Zilpha Keatley Snyder is still writing books? I remember reading The Velvet Room, The Egypt Game, and The Headless Cupid when I was a kid of a girl, and despite my youtful appearance and attitude, that was a long time ago. So, I looked at Ms. Snyder’s website to see how old she was and found there this note from the author herself:
As any reader of my books knows, some of them have been around a long time. As a matter of fact, so have I. Actually I’m quite a bit past retirement age. But for several reasons I keep on writing. The first and most important is that I like doing it. I just feel better when I’m involved with a set of characters whose lives I’m trying to unravel and turn into stories because . . .? well, because stories are things that have fascinated me since I was a very young child when, I am told, I wept bitterly when my mother’s nightly reading brought us to the end of a given book. (Heidi, Peter Pan, whatever) Not because it was a sad ending, but because it was done. The story was over.
So I keep on writing.
Isn’t that a delightful explanation from an octogenarian (b.1927)?
Well, all I can say is, more power to her. She hasn’t lost a beat. William S. and the Great Escape is a great story about an abused child during the Great Depression (1938) who loves Shakepeare and acting. In fact, William inserts the “S” in his name to emulate his favorite author, William Shakespeare. And he carries around a copy of Shakespeare’s Complete Works, given to him by his English teacher, everywhere he goes. And he acts out the part of Ariel from The Tempest to amuse his little brother and sister. Just great stuff.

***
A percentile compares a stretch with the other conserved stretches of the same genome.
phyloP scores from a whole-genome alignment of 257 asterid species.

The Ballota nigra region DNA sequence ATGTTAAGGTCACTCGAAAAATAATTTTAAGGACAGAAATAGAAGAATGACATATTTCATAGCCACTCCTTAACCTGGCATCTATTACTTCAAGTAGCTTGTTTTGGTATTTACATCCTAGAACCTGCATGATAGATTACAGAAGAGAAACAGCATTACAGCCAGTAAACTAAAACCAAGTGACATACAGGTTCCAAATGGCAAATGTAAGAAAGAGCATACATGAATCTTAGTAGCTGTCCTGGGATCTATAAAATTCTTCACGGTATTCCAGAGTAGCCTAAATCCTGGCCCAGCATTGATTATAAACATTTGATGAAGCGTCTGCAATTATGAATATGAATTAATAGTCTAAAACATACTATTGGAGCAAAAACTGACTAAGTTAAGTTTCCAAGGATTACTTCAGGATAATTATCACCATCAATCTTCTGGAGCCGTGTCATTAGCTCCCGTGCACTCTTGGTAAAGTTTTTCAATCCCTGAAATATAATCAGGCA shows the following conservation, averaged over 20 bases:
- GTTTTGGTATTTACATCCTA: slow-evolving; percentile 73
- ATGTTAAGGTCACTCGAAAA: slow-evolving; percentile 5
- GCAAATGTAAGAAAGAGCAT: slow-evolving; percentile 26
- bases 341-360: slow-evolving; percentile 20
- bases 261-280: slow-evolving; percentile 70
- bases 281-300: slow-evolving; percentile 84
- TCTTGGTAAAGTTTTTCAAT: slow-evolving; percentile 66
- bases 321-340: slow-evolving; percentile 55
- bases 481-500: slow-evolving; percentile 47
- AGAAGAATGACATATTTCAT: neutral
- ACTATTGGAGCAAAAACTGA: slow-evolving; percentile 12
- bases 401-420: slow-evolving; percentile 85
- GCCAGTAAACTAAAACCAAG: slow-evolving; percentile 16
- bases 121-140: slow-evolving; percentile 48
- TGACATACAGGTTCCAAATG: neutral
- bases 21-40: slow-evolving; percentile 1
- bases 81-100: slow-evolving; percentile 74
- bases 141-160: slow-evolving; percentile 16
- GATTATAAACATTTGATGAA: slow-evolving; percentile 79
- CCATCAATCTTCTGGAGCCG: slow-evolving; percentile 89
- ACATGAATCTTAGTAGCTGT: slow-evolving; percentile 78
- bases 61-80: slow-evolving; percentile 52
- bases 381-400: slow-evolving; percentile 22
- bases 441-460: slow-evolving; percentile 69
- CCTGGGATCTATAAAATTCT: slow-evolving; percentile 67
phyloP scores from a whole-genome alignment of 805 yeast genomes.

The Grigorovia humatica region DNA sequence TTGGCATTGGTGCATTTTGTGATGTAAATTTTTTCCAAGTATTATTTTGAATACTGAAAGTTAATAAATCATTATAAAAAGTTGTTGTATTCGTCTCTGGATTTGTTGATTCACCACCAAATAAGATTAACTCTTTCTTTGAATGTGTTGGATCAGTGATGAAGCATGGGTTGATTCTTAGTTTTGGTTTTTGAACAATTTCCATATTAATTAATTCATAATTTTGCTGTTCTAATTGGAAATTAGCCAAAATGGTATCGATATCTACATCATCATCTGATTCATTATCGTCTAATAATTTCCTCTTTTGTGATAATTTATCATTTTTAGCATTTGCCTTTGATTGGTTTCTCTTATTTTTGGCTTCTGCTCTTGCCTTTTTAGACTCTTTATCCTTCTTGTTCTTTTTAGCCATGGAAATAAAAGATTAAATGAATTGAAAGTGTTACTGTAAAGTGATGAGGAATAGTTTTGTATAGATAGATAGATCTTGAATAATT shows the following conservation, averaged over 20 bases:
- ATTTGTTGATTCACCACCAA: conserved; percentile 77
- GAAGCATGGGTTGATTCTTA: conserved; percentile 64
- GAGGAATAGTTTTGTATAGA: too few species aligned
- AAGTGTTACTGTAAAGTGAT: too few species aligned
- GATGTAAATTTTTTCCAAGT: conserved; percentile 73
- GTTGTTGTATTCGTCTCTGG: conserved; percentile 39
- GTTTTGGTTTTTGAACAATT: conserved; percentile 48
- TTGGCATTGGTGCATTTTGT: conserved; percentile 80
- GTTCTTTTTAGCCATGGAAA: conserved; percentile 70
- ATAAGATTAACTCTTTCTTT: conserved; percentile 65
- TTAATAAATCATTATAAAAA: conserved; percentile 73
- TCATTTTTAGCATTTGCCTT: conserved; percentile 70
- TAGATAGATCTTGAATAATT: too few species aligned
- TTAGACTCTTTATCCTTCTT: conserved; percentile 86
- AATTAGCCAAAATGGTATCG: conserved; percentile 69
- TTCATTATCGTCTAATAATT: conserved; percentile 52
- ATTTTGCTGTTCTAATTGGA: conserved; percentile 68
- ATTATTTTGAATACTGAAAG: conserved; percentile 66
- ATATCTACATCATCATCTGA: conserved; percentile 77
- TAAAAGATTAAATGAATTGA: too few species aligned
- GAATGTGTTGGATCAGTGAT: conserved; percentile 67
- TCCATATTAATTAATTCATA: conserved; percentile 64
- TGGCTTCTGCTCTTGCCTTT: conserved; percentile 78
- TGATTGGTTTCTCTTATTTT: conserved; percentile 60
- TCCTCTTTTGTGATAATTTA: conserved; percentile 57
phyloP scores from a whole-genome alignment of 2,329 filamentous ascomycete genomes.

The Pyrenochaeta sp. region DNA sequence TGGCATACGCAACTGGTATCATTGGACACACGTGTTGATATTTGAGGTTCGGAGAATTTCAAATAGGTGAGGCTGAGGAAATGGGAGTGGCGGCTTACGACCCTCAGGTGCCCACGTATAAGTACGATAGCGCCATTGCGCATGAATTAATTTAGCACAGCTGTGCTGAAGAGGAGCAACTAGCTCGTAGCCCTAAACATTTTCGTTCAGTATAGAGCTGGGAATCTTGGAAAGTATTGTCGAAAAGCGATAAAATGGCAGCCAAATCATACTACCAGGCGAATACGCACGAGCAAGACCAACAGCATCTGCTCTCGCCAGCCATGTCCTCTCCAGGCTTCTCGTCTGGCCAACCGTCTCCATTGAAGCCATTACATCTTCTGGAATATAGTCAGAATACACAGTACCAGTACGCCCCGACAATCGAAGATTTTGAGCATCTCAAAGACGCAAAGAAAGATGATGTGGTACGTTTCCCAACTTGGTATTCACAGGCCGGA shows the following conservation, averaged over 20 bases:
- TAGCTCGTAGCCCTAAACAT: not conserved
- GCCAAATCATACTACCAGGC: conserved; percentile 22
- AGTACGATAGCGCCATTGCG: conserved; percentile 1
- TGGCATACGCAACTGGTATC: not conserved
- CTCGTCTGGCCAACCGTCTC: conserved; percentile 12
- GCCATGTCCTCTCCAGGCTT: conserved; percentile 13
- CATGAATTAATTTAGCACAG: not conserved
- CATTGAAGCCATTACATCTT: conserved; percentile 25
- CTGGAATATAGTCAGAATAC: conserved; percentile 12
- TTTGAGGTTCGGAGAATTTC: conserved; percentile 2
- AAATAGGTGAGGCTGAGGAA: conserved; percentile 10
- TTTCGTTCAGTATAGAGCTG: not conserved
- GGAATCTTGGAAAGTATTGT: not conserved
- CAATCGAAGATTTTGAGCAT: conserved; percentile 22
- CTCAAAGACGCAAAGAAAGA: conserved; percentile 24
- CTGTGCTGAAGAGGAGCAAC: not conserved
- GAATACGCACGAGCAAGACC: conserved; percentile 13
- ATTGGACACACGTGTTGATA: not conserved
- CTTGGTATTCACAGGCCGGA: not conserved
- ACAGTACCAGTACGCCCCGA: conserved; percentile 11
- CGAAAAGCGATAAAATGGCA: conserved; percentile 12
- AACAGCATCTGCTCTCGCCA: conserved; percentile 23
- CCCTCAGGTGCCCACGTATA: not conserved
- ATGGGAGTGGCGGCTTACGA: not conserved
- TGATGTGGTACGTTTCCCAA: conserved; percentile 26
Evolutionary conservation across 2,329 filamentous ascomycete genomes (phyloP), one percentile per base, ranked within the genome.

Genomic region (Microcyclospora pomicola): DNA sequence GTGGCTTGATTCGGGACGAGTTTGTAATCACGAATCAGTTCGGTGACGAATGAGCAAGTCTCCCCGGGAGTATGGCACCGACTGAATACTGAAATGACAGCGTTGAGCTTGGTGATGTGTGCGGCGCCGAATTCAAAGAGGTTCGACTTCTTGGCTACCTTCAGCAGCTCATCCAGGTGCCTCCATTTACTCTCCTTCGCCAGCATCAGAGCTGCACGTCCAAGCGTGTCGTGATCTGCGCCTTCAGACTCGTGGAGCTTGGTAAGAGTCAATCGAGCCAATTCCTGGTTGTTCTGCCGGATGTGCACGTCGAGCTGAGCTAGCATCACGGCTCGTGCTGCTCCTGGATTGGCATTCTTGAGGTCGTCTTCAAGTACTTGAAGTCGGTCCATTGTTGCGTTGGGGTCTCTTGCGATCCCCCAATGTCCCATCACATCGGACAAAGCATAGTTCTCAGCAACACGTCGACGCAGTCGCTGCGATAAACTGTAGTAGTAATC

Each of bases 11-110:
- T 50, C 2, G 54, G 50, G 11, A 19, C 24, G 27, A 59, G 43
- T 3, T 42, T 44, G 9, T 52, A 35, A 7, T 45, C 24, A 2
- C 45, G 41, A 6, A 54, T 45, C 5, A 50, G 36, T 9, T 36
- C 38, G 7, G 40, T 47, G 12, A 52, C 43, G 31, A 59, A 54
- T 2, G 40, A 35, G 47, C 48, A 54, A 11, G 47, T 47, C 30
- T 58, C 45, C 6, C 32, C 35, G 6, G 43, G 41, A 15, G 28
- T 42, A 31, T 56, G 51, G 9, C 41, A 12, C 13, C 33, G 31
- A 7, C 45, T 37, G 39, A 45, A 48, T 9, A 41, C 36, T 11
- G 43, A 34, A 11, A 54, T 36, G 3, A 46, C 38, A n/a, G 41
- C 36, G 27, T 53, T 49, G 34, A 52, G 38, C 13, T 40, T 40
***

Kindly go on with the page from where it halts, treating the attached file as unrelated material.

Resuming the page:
Think The Boxcar Children. Or Homecoming by Cynthia Voigt. Maybe a touch of Ballet Shoes or some such similar siblings-helping-each-other kind of book. William S. and his younger sisters, Jancy and Trixie, and the youngest of all of them, four year old Buddy, decide to run away from home because things have become unbearable. The last straw is when the children’s older siblings do something really horrible to Jancy’s pet guinea pig. Can the the children travel over a hundred miles to their aunt’s house without getting caught? What will happen to them when they get there? Will their dad, Big Ed Baggett, come after them? Will their aunt let them stay if they do make it to her house?
I highly recommend this book. The abuse, consisting mostly of beatings and neglect, is bad, but not too graphically described for an audience of children. And the courage and determination displayed by the children plus the fact that the adults in the story do finally come to the rescue make this an inspiring read.